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Generate Images from HTML with Gulp and Puppeteer

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Have you ever needed to generate an image from your HTML? Whether it be for design purposes or for marketing purposes with social media, knowing how to get a screenshot of your HTML design without manually taking the screenshot can be a great thing.

A use-case I was interested in was around feature graphics for each of my blog posts. Sure I could open a graphic design tool like Affinity Photo, or use the same feature graphic for every tutorial, but what if I wanted to automatically generate them based on certain criteria?

In this tutorial we’re going to see how to use Puppeteer to take screenshots of our HTML through a headless Gulp task.

To get an idea of what we want to accomplish, take the following as an example:

Example Feature Screenshot

The above image was created entirely with HTML and could satisfy my use case of being a feature image for a tutorial on the blog. In fact, I got the idea after seeing similar feature graphics on DEV.to articles. While I don’t know what their strategy is, I thought I’d invent my own.

Designing an HTML Component or Page for Capture

Before we dive into the process of taking screenshots, we should come up with some HTML to capture. To be clear, any HTML elements would work, but let’s focus on being creative, matching the example I presented earlier.

Create a project with an index.html file, a style.css file, and a few image files. For this particular example, we’ll being using a lot of Flexbox.

Open the project’s style.css file and include the following code:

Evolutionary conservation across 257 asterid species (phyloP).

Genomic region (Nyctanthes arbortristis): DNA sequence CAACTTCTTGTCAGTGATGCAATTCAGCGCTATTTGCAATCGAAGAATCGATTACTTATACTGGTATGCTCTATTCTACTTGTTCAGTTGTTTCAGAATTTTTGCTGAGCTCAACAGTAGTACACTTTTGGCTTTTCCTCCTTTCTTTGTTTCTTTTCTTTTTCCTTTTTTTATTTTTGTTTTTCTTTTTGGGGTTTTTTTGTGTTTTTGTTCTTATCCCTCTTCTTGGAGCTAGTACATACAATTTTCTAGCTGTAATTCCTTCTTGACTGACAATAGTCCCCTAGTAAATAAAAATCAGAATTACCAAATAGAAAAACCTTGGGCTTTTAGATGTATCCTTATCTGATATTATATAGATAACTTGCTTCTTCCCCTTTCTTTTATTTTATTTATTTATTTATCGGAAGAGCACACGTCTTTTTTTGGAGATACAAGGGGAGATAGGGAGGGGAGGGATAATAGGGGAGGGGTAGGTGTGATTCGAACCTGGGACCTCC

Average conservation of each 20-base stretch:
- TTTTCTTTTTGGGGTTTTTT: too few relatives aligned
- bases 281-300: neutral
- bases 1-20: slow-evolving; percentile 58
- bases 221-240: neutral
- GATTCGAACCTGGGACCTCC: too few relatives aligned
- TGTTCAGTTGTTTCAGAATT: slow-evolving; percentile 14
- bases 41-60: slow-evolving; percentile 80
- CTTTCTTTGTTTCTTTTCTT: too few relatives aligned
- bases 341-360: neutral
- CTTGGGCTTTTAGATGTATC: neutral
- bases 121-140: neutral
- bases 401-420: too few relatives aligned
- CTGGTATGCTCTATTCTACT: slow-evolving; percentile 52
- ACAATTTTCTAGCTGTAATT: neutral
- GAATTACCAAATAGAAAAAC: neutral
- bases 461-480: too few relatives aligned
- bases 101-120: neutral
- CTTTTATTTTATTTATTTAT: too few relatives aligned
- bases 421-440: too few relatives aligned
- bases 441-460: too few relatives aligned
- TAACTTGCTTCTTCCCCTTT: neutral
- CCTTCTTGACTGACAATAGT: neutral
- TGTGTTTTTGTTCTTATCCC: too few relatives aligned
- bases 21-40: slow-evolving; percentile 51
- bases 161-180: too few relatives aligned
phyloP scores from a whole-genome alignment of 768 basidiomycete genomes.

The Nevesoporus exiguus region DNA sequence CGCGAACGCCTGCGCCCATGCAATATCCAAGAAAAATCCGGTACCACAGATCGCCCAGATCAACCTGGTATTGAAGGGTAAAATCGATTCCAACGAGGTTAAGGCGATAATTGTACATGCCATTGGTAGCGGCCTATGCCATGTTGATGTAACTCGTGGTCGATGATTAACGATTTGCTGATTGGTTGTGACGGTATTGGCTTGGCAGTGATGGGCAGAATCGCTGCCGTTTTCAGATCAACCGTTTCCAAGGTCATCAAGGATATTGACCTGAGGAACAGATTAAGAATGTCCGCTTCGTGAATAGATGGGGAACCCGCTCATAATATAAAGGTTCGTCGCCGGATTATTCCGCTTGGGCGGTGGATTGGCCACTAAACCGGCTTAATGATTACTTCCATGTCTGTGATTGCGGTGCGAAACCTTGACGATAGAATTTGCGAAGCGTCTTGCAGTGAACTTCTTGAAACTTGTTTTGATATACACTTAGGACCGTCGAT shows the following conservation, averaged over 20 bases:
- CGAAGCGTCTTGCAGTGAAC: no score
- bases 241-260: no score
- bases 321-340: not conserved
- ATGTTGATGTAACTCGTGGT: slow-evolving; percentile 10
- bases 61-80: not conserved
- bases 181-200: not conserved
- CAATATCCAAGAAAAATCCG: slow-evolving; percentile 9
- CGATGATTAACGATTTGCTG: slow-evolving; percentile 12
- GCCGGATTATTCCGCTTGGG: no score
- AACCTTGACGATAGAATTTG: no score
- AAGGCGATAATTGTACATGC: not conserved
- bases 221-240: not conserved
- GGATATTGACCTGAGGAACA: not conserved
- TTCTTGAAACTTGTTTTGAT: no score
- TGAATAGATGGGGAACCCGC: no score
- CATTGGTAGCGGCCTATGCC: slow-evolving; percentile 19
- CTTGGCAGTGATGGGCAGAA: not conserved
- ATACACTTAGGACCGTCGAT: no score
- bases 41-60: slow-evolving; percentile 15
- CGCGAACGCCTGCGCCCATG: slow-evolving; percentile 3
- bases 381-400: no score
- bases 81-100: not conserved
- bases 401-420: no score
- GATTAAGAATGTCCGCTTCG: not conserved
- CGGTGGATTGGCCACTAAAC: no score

html, body {
    height: 100vh;
    margin: 0;
    display: flex;
    width: 100vw;
}
#container {
    flex: 1;
    display: flex; 
    flex-direction: column; 
    border: 10px solid black; 
    background-color: #931c22;
    padding: 25px;
    color: #FFFFFF;
}
#body {
    flex-grow: 1; 
    font-size: 4rem; 
    display: flex;
    align-items: center;
    text-transform: uppercase;
    font-weight: bold;
    line-height: 6rem;
}
#footer {
    display: flex; 
    flex-grow: 0; 
    flex-direction: row; 
    align-items: center; 
}
#author {
    flex-grow: 1;
    display: flex;
    flex-direction: row;
    align-items: center;
}
#author-img {
    width: 75px; 
    height: 75px; 
    margin-right: 25px;
    border: 2px solid #FFFFFF;
}
#author-name {
    font-size: 2.5rem;
    margin-right: 10px;
    text-transform: uppercase;
}
#brand-icon {
    width: 75px;
    height: 75px;
    border: 2px solid #FFFFFF;
}

I am by no means a CSS or design expert, so the CSS above may be able to be optimized. However, everything worked as expected when combined with my HTML.

With the CSS in place, open the project’s index.html file and include the following markup:

<!DOCTYPE html>
<html>
    <head>
        <link rel="stylesheet" href="style.css" />
    </head>
    <body>
        <div id="container">
            <div id="body">
                Execute HTTP Requests in JavaScript Applications
            </div>
            <div id="footer">